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  • Writer's pictureSteve Brown

Undead Water Project Crawls Out of Grave, Again

The Cadiz Water Project is like the Angel of Death for the eastern Mojave
The Cadiz Water Project is like the Angel of Death for the eastern Mojave

Like a bad horror film, the Cadiz Water Project gets a stake driven through it's cold, dead heart at the end, only to crawl out of its grave for the next sequel. And just like watching an awful B-movie horror flick, we know how it will end, and so it seems, does Cadiz. The real question is do the funds and firms who own shares of their stock? That seems to be the audience the beginning of the latest sequel may be targeting.

On Friday, August 30, Cadiz hit the PR airwaves with a new press release: Environmental Impact Report Addendum for Cadiz Water Project Confirms Safety and Sustainability. The subtitle is: New document adopted by lead public agency incorporates additional detail on planned operation, concludes no significant environmental impacts associated with operations.

Well, that sounds like problem solved, SB 307 is dealt with, and smooth sailing lies ahead for this water project that would net Cadiz Inc. billions while endangering virtually all of the wildlife of the eastern Mojave Desert.

The press release reads like a high school paper from a student who partied over the weekend preceding finals and then adopted W. C. FIelds' advice, “If you can't dazzle them with brilliance, baffle them with bullshit.”

The Cadiz press release deals with the fact that the Fenner Valley Water Authority adopted an addendum to the Cadiz Water Project's Final Environmental Impact Report and rehashes the fact that hired guns for the project dispute the findings of studies that firmly connect major springs in the Mojave to the aquifer that would be pumped for the Cadiz project. None of this is new, nor does it impact the requirements imposed by SB 307, so why rehash it? It's that W.C. Fields advice put into action - along with paraphrased wisdom from Hitchhiker's Guide to the Galaxy - "It says a lot without tying you down to meaning anything."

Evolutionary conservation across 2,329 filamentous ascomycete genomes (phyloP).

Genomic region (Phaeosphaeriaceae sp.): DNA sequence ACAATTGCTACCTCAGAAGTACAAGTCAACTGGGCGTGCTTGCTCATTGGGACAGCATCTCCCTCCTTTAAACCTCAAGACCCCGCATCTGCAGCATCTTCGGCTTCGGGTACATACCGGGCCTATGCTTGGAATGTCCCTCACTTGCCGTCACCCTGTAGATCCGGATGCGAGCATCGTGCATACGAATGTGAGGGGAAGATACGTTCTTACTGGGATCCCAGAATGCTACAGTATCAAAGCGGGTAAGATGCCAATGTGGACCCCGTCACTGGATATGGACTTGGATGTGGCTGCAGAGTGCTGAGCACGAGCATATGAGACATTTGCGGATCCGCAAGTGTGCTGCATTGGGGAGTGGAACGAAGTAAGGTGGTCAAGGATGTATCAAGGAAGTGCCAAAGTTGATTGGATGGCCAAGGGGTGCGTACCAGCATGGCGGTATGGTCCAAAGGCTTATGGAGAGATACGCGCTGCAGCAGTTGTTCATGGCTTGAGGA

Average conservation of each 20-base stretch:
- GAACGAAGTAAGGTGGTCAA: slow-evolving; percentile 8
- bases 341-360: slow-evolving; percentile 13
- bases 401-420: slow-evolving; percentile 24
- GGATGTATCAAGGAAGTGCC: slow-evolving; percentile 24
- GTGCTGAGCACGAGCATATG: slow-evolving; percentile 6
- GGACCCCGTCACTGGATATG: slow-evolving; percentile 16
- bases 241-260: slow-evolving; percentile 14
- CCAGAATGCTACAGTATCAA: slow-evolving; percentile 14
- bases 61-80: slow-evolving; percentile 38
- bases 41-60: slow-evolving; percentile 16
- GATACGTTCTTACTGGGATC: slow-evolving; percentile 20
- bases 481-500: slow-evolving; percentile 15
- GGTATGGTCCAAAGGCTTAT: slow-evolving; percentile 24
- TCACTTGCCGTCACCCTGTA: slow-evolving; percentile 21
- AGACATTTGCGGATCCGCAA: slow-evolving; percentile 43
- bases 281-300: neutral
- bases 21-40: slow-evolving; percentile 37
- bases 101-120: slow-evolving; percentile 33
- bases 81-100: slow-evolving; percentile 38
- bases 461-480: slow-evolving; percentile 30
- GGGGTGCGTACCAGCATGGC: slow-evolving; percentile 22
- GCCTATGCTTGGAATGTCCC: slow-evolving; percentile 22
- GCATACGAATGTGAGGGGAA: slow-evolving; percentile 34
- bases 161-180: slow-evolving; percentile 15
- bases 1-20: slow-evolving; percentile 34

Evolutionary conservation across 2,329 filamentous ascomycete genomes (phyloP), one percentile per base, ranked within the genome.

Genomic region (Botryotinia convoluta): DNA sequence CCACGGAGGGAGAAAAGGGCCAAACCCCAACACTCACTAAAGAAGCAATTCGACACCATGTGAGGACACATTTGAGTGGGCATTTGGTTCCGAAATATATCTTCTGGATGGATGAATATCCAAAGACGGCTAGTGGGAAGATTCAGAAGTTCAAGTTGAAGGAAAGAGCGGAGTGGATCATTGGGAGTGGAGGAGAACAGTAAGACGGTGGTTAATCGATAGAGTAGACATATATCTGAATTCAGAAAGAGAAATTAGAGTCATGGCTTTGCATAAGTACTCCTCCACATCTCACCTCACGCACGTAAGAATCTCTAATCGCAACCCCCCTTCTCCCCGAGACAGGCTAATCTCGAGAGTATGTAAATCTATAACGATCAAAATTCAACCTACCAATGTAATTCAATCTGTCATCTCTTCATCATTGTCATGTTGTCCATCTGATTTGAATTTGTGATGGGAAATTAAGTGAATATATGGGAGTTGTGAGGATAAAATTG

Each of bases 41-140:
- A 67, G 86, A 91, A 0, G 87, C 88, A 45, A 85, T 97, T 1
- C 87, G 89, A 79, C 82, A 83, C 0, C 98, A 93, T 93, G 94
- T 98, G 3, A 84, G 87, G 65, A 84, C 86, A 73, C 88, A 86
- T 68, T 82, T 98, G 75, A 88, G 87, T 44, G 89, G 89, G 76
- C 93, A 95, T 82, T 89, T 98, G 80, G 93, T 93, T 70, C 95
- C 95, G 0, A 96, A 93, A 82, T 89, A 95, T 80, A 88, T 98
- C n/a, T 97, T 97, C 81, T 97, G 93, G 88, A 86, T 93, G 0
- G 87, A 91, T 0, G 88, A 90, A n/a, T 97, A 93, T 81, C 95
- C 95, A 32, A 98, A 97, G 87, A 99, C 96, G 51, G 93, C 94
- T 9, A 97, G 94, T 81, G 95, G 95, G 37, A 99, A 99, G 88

For those who work their way through the press release, filled with important words, and restatement of PR-reviewed Cadiz-paid findings, it finally arrives at the fact that the project must comply with SB 307 and, "According to the State Legislature and Administration, the outcome of that process is not predetermined and will be carried out in an open, transparent manner based on science. Cadiz anticipates initiating that process next year. "

So, while the press release gives an impression that this addendum sets the record straight on the hydrological science of the relationship between aquifer and springs, it doesn't take the place of the required compliance with SB 307 at all. To further muddy the waters, so to speak, the press release reveals that it will support further study of the springs overseen by the Three Valleys Municipal Water District.

This is significant because Cadiz has been paying Three Valleys Municipal Water District to do studies all along. In fact, according to a story for the Sierra Club, by John Monsen, Cadiz has been funding the district up to $1,078,000 to research the impacts of Cadiz on the Mojave. So why would a water district that serves Claremont, Pomona, La Verne, Glendora and Covina with water be conducting studies on springs in the Mojave? Simple. They're one of the water agencies that have already signed a preliminary agreement with Cadiz to purchase water.

"The initial study overseen by the Three Valleys Municipal Water District costing $100,000 was released in March with a follow-up $200,000 “Phase I” study announced in June," noted Monsen.  "Such research is extremely unusual for a water district to conduct, especially with the funding coming from the corporation whose project is under review."

And how does the Fenner Valley Water Authority figure into all of this? Monsen explained, "Skeptics of the water district’s research like the National Park Conservation Association’s Neal Desai point out that not only is Cadiz funding funneled through an intermediary, the Fenner Valley Water Authority, but the self-described 'independent' review’s lead consultant, Aguilogic CEO Tony Brown, is a Cadiz advocate. 'Criticisms of the Project’s hydrology are scientifically unsupportable,' said Brown in a Cadiz press release in 2013. 'The Cadiz Project can be intelligently managed to provide a new beneficial use without any harm.'  He has written an op-ed advocating for the project to be built and his legislative opinions (which supported those of Cadiz) were posted on the company website. He participated as a reviewer in a 2018 Cadiz study of desert springs."